Video designer Zsolt Balogh could be seen looking slightly nervous in Queen Victoria Square, before the start of “Made In Hull”, a spectacular 15-minute film sequence, projected onto some of Hull’s landmark buildings.
But there was no need: people came away exhilarated, saying it made them “feel proud to be Hull.”
The film transported the audience of thousands away from a bitterly cold night through the often overlooked history of Hull, from people labouring on its docks and factories, to Hull aviatrix Amy Johnson’s solo flight and the outbreak of World War Two.
Searchlights raked the air as bombs fell to earth and buildings shattered and crumbled before people’s eyes, with smoke appearing to rise above the Ferens Art Gallery, City Hall and the Maritime Museum as they were consumed by flames.
In another moving sequence fish swam through colourful underwater seaweed, before switching to trawlers labouring through mountainous seas.
A red distress flare shot into the sky, bodies fell through the water and the trawlers came to rest as wrecks on the seafloor.
However the journey through the past ended with the joy of the announcement of Hull winning the title of UK City of Culture and turbines - a reference to the opening of the Siemens blade factory - turning in a kaleidoscope of colour.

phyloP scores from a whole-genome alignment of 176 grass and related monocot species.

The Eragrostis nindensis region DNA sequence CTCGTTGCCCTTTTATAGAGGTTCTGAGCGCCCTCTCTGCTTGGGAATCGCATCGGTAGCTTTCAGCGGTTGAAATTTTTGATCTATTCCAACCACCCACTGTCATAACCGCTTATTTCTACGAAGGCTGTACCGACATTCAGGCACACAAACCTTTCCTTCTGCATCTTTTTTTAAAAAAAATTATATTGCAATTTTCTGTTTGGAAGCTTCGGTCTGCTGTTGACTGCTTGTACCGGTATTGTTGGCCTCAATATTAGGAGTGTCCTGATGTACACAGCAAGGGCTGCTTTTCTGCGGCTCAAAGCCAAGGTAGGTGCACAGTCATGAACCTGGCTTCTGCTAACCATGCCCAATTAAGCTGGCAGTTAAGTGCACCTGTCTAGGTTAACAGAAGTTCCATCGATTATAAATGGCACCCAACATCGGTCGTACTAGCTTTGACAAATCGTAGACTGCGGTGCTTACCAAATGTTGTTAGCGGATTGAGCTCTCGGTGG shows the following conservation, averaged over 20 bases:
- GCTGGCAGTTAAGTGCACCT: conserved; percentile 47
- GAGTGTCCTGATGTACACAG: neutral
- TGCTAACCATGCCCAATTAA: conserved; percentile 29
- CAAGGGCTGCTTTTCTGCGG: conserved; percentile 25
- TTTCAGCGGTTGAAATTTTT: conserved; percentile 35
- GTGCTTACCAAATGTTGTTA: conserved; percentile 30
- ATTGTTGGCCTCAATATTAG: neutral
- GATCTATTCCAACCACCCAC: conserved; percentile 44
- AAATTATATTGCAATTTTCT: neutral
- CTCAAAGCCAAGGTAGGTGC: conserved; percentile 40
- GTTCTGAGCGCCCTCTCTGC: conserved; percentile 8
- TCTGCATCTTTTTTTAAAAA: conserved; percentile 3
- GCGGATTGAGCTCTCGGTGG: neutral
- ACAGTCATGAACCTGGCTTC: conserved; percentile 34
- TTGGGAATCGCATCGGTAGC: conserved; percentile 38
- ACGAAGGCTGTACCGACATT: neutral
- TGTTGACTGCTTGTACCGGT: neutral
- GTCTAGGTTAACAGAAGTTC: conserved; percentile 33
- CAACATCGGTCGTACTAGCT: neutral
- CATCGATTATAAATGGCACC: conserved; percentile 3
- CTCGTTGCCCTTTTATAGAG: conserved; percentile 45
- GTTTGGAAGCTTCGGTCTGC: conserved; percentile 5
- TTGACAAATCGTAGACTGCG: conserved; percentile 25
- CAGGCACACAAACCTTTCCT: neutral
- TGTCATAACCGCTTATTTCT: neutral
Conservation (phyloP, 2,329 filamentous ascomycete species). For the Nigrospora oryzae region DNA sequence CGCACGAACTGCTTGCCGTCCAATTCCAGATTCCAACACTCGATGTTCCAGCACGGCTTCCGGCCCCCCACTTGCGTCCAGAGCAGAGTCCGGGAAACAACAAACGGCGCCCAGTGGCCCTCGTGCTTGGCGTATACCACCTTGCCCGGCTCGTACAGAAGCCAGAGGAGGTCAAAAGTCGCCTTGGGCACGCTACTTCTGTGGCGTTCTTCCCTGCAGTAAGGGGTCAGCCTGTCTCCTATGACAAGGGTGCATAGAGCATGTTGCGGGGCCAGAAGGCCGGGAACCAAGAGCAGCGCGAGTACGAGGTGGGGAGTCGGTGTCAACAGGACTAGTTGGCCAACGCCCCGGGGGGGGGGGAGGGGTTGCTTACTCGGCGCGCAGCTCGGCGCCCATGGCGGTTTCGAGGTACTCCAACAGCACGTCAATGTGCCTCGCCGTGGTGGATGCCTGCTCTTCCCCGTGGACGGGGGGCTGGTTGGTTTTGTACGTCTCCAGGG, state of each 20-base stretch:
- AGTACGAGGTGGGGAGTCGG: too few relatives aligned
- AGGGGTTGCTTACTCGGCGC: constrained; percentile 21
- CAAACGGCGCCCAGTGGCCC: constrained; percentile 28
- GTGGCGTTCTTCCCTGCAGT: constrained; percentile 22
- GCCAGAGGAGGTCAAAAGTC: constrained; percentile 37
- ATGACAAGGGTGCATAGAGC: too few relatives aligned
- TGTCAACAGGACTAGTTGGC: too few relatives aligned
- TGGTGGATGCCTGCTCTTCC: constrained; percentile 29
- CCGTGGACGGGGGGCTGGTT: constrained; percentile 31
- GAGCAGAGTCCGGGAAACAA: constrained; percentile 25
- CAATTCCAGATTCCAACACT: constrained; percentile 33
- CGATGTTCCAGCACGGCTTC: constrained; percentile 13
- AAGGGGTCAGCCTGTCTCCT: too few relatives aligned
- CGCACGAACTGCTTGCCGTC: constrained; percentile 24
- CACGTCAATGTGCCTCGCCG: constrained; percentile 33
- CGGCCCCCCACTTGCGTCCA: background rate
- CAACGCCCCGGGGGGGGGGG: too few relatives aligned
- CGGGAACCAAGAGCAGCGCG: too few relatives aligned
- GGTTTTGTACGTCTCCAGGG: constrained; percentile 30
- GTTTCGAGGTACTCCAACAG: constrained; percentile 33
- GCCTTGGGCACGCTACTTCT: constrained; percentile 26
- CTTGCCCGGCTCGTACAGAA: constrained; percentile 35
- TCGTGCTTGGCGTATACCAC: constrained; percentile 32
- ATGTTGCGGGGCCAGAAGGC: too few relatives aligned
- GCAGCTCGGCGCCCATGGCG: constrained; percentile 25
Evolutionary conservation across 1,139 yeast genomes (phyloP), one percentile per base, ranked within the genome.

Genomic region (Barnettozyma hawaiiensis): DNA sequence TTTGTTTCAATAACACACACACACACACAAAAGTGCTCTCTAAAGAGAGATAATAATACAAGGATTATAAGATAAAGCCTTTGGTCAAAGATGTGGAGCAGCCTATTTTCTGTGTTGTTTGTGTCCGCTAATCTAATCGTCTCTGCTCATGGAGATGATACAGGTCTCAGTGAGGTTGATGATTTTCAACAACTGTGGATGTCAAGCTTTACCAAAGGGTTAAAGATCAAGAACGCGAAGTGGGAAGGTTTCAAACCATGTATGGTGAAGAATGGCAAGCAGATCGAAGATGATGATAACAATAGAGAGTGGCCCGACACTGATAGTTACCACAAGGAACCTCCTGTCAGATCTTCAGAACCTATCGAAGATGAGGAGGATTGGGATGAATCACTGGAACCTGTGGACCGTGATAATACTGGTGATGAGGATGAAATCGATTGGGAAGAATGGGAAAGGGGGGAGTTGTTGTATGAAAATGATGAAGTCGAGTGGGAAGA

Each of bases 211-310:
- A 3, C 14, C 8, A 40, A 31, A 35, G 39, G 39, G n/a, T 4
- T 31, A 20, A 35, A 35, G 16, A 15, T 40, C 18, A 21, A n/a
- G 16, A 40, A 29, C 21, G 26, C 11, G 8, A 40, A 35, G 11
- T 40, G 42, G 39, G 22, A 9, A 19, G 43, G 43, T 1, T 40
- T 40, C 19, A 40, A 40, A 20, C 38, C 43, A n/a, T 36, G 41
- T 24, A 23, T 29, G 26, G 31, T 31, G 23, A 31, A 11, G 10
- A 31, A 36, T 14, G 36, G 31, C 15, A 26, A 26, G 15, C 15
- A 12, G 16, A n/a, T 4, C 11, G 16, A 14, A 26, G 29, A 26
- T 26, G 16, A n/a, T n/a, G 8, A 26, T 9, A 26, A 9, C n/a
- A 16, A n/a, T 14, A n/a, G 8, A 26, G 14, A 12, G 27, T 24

Wendy Holiday, from Hull, is one of many who found a personal connection with the film. She said: “It was amazing, particularly about the fishing heritage and the War and 2,000 people signing up for the minesweepers - my dad was one of those who signed up.
“The Blitz, the buildings burning and the old footage was fantastic, as was moving to modern times, the Spiders from Mars and the Fine Young Cannibals.
The whole set up was really impressive on three of our most iconic buildings.”
Lee Tweddle drove down to Hull from Newcastle with his three young children after seeing Hull on the news and judged it well worth the 250-mile round trip. He said: “I’m interested in the history of fishing - I found it really informative.”
Jayne Thompson, from Hull, also came away impressed: “It was brilliant, just fantastic, exceptional. It makes me feel proud to be from Hull."
Tony de Kok, who opened an Airbnb in the old Town in anticipation of 2017, said the sequence about fishing had moved him to tears. He said: “It was a distillation of everything Hull is. It ranged emotionally from despair to joy and triumphalism."